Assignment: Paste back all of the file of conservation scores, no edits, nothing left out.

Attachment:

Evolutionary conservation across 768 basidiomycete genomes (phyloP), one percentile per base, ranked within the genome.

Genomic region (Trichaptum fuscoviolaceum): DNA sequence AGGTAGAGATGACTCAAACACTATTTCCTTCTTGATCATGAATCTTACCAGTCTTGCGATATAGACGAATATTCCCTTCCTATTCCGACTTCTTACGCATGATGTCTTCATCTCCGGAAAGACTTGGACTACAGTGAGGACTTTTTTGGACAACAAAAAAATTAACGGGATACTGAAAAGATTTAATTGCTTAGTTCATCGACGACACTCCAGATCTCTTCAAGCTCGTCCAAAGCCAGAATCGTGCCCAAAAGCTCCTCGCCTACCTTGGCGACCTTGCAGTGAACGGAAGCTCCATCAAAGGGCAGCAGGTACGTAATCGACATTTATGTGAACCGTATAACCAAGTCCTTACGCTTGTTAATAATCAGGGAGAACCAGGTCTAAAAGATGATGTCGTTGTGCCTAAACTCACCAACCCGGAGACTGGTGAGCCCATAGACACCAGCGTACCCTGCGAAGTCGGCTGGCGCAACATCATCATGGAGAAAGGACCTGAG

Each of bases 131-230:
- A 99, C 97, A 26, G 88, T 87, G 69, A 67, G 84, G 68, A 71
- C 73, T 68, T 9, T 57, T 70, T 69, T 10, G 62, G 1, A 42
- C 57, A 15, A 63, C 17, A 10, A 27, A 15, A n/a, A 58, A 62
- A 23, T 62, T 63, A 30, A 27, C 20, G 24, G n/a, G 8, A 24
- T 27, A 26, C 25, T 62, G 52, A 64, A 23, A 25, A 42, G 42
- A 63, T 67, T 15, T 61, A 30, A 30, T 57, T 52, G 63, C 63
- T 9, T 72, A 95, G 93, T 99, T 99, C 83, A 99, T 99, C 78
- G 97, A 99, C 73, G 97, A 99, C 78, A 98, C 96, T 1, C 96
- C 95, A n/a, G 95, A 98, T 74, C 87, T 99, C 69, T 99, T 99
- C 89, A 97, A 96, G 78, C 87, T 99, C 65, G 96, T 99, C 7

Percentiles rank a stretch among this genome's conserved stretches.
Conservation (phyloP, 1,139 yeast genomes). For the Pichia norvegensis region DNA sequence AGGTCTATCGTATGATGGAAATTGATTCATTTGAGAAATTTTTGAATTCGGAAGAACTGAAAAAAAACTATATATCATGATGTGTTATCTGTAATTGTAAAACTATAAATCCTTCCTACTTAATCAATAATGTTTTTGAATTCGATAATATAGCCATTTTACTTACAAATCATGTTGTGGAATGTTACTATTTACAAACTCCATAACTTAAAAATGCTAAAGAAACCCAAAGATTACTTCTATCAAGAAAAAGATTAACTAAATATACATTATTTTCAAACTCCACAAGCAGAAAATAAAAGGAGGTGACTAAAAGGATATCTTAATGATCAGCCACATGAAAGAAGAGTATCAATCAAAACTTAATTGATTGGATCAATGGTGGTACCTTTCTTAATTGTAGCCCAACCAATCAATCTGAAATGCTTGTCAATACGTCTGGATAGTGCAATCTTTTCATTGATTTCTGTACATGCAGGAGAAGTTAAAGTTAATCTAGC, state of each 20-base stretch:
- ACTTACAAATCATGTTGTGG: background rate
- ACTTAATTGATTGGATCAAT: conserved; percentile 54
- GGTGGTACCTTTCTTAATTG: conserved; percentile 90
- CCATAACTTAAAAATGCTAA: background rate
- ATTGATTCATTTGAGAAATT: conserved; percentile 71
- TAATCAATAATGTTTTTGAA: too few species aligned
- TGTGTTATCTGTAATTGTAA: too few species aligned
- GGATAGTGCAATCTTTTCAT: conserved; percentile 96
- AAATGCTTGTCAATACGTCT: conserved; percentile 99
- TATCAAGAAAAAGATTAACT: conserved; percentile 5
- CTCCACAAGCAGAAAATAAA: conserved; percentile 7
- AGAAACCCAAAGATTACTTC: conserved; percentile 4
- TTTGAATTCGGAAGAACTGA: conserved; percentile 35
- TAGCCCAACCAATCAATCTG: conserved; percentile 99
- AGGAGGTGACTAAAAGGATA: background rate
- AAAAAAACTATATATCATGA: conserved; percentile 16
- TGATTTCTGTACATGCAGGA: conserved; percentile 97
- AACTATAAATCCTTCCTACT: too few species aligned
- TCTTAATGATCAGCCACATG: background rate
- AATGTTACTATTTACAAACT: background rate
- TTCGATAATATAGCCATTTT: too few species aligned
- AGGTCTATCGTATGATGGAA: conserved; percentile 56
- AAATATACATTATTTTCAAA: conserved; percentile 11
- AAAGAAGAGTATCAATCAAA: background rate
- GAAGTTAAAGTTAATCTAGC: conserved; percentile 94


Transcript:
Evolutionary conservation across 768 basidiomycete genomes (phyloP), one percentile per base, ranked within the genome.

Genomic region (Trichaptum fuscoviolaceum): DNA sequence AGGTAGAGATGACTCAAACACTATTTCCTTCTTGATCATGAATCTTACCAGTCTTGCGATATAGACGAATATTCCCTTCCTATTCCGACTTCTTACGCATGATGTCTTCATCTCCGGAAAGACTTGGACTACAGTGAGGACTTTTTTGGACAACAAAAAAATTAACGGGATACTGAAAAGATTTAATTGCTTAGTTCATCGACGACACTCCAGATCTCTTCAAGCTCGTCCAAAGCCAGAATCGTGCCCAAAAGCTCCTCGCCTACCTTGGCGACCTTGCAGTGAACGGAAGCTCCATCAAAGGGCAGCAGGTACGTAATCGACATTTATGTGAACCGTATAACCAAGTCCTTACGCTTGTTAATAATCAGGGAGAACCAGGTCTAAAAGATGATGTCGTTGTGCCTAAACTCACCAACCCGGAGACTGGTGAGCCCATAGACACCAGCGTACCCTGCGAAGTCGGCTGGCGCAACATCATCATGGAGAAAGGACCTGAG

Each of bases 131-230:
- A 99, C 97, A 26, G 88, T 87, G 69, A 67, G 84, G 68, A 71
- C 73, T 68, T 9, T 57, T 70, T 69, T 10, G 62, G 1, A 42
- C 57, A 15, A 63, C 17, A 10, A 27, A 15, A n/a, A 58, A 62
- A 23, T 62, T 63, A 30, A 27, C 20, G 24, G n/a, G 8, A 24
- T 27, A 26, C 25, T 62, G 52, A 64, A 23, A 25, A 42, G 42
- A 63, T 67, T 15, T 61, A 30, A 30, T 57, T 52, G 63, C 63
- T 9, T 72, A 95, G 93, T 99, T 99, C 83, A 99, T 99, C 78
- G 97, A 99, C 73, G 97, A 99, C 78, A 98, C 96, T 1, C 96
- C 95, A n/a, G 95, A 98, T 74, C 87, T 99, C 69, T 99, T 99
- C 89, A 97, A 96, G 78, C 87, T 99, C 65, G 96, T 99, C 7

Percentiles rank a stretch among this genome's conserved stretches.
Conservation (phyloP, 1,139 yeast genomes). For the Pichia norvegensis region DNA sequence AGGTCTATCGTATGATGGAAATTGATTCATTTGAGAAATTTTTGAATTCGGAAGAACTGAAAAAAAACTATATATCATGATGTGTTATCTGTAATTGTAAAACTATAAATCCTTCCTACTTAATCAATAATGTTTTTGAATTCGATAATATAGCCATTTTACTTACAAATCATGTTGTGGAATGTTACTATTTACAAACTCCATAACTTAAAAATGCTAAAGAAACCCAAAGATTACTTCTATCAAGAAAAAGATTAACTAAATATACATTATTTTCAAACTCCACAAGCAGAAAATAAAAGGAGGTGACTAAAAGGATATCTTAATGATCAGCCACATGAAAGAAGAGTATCAATCAAAACTTAATTGATTGGATCAATGGTGGTACCTTTCTTAATTGTAGCCCAACCAATCAATCTGAAATGCTTGTCAATACGTCTGGATAGTGCAATCTTTTCATTGATTTCTGTACATGCAGGAGAAGTTAAAGTTAATCTAGC, state of each 20-base stretch:
- ACTTACAAATCATGTTGTGG: background rate
- ACTTAATTGATTGGATCAAT: conserved; percentile 54
- GGTGGTACCTTTCTTAATTG: conserved; percentile 90
- CCATAACTTAAAAATGCTAA: background rate
- ATTGATTCATTTGAGAAATT: conserved; percentile 71
- TAATCAATAATGTTTTTGAA: too few species aligned
- TGTGTTATCTGTAATTGTAA: too few species aligned
- GGATAGTGCAATCTTTTCAT: conserved; percentile 96
- AAATGCTTGTCAATACGTCT: conserved; percentile 99
- TATCAAGAAAAAGATTAACT: conserved; percentile 5
- CTCCACAAGCAGAAAATAAA: conserved; percentile 7
- AGAAACCCAAAGATTACTTC: conserved; percentile 4
- TTTGAATTCGGAAGAACTGA: conserved; percentile 35
- TAGCCCAACCAATCAATCTG: conserved; percentile 99
- AGGAGGTGACTAAAAGGATA: background rate
- AAAAAAACTATATATCATGA: conserved; percentile 16
- TGATTTCTGTACATGCAGGA: conserved; percentile 97
- AACTATAAATCCTTCCTACT: too few species aligned
- TCTTAATGATCAGCCACATG: background rate
- AATGTTACTATTTACAAACT: background rate
- TTCGATAATATAGCCATTTT: too few species aligned
- AGGTCTATCGTATGATGGAA: conserved; percentile 56
- AAATATACATTATTTTCAAA: conserved; percentile 11
- AAAGAAGAGTATCAATCAAA: background rate
- GAAGTTAAAGTTAATCTAGC: conserved; percentile 94